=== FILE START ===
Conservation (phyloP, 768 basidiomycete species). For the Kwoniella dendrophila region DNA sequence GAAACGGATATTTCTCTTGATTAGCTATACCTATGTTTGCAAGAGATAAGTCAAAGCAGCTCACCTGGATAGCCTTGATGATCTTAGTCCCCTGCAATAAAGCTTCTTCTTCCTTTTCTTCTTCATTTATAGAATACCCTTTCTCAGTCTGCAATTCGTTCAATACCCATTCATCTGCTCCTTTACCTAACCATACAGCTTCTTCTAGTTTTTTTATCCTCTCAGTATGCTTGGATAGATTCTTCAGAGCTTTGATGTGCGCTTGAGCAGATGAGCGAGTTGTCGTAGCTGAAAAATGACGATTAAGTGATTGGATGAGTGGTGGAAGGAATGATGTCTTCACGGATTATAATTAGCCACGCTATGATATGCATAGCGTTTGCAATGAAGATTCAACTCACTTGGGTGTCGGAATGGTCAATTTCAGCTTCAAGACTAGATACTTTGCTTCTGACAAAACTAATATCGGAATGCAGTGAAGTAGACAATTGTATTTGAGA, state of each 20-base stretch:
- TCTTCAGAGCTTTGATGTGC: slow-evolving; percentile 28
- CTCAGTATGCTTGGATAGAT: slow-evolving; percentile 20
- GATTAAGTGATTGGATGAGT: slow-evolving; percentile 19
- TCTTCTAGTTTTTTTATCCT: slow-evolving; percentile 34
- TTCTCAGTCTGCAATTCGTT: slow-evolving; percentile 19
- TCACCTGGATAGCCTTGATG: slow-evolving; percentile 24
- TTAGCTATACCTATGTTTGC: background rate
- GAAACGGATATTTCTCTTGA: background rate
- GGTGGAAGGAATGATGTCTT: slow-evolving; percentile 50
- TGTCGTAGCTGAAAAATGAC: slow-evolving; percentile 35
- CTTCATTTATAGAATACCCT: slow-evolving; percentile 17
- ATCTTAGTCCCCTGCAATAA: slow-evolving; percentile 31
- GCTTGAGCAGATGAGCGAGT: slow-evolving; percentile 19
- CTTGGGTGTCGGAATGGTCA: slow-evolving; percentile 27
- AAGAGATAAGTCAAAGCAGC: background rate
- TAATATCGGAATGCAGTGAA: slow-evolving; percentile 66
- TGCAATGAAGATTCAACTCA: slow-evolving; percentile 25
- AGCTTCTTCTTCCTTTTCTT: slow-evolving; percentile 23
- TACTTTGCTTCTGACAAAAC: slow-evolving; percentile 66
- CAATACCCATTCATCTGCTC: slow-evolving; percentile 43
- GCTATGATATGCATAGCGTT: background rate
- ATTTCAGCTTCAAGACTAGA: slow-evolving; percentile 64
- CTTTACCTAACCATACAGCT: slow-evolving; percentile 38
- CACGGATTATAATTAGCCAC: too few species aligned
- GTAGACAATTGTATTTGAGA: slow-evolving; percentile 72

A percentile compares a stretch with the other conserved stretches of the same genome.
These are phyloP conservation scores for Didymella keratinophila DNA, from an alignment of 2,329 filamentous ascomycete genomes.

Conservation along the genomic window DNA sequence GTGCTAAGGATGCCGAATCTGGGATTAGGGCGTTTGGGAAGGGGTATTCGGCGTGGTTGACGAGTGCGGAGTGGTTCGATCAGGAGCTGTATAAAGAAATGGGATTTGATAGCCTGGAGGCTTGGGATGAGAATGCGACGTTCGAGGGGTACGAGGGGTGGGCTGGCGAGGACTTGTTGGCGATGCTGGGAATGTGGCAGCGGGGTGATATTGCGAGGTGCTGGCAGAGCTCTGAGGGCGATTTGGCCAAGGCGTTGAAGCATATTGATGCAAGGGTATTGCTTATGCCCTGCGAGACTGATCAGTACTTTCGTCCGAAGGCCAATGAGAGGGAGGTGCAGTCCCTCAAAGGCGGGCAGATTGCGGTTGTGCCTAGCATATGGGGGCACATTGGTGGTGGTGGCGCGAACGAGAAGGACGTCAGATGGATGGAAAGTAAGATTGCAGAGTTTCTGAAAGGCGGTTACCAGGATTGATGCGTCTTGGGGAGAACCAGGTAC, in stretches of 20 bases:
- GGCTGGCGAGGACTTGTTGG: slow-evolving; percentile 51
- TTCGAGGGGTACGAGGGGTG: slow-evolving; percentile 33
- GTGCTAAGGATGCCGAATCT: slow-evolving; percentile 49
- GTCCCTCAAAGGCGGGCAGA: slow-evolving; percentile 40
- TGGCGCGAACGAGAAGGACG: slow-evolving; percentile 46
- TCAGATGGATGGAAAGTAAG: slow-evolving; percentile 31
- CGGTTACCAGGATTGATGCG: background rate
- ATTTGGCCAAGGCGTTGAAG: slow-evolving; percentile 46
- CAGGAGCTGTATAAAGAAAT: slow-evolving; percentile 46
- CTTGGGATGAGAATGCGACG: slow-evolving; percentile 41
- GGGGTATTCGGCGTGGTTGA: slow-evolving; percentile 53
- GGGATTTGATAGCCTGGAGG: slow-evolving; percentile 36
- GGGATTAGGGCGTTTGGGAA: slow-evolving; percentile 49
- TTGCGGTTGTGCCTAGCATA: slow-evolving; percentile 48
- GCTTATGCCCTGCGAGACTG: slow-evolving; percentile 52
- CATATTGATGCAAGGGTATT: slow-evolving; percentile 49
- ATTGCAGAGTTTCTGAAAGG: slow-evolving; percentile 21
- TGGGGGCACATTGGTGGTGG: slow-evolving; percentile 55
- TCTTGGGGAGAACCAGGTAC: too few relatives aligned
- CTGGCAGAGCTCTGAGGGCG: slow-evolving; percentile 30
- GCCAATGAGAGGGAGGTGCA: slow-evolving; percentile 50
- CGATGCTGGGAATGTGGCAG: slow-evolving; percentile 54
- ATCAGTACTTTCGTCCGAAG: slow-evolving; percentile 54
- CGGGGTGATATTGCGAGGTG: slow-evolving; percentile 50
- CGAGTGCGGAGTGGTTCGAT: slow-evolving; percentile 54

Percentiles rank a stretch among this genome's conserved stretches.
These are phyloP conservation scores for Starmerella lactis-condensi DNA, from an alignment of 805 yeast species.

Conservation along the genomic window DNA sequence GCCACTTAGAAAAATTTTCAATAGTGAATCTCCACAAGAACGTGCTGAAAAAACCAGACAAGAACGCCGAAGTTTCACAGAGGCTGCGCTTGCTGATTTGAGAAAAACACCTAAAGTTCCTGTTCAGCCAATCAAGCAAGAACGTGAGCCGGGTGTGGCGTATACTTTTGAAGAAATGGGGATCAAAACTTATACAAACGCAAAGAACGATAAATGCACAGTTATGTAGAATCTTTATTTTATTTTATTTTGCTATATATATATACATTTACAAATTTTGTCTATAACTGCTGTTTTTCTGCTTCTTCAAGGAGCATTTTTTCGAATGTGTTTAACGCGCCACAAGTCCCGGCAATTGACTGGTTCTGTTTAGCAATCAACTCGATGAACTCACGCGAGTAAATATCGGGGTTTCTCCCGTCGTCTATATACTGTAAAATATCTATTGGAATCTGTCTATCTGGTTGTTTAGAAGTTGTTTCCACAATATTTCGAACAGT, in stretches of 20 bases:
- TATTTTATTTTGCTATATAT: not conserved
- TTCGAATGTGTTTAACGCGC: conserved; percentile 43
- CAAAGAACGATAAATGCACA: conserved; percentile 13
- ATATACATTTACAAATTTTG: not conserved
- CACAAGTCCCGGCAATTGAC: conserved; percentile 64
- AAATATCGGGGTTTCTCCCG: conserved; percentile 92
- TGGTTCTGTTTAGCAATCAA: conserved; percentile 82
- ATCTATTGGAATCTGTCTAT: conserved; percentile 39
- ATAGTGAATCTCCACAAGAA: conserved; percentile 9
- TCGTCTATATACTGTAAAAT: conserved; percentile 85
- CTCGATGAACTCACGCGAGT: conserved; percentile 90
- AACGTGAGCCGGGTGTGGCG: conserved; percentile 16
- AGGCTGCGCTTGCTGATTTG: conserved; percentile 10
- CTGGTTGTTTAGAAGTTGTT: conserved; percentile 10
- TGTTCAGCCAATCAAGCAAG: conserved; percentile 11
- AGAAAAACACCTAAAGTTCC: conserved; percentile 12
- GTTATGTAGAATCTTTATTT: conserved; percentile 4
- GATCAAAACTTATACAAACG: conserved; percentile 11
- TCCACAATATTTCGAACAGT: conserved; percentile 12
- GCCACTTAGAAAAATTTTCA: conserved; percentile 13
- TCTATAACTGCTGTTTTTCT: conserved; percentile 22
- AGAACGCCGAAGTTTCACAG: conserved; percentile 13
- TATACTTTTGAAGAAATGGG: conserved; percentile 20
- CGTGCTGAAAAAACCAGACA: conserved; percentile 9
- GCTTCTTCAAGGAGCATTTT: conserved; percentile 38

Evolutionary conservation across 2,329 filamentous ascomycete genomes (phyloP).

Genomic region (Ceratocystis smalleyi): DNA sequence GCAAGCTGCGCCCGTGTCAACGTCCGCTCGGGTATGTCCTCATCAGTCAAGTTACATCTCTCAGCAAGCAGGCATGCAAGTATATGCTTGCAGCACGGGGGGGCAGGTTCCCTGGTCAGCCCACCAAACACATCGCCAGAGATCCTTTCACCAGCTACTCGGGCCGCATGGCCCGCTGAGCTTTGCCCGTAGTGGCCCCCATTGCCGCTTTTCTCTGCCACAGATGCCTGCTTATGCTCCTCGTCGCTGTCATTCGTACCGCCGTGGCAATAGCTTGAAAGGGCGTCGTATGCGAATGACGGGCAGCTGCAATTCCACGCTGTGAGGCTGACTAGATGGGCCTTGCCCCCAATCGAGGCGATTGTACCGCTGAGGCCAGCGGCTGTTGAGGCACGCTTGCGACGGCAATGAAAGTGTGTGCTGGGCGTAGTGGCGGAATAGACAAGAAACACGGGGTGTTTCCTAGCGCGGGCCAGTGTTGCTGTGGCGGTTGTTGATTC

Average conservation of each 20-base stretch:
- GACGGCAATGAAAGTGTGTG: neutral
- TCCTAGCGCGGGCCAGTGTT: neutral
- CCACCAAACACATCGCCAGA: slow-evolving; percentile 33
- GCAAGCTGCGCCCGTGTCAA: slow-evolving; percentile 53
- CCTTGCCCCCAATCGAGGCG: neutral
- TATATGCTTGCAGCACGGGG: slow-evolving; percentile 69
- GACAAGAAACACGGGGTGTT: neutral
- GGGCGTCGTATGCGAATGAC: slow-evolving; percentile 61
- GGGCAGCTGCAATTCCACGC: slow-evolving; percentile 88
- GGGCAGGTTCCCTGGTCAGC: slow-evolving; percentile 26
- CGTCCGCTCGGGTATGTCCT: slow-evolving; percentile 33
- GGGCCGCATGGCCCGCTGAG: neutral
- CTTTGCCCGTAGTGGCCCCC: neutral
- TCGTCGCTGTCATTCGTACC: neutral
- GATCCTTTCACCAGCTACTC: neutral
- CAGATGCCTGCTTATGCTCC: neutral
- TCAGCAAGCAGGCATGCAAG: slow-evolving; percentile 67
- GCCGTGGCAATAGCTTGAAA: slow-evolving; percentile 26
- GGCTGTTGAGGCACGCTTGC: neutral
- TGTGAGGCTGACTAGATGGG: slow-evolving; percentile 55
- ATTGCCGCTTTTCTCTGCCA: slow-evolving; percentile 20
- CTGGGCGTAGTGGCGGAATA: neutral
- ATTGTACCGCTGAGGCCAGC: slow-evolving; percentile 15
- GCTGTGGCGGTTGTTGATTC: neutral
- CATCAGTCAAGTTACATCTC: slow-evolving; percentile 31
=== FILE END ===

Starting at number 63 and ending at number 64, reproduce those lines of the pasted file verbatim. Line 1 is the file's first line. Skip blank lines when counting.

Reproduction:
- AAATATCGGGGTTTCTCCCG: conserved; percentile 92
- TGGTTCTGTTTAGCAATCAA: conserved; percentile 82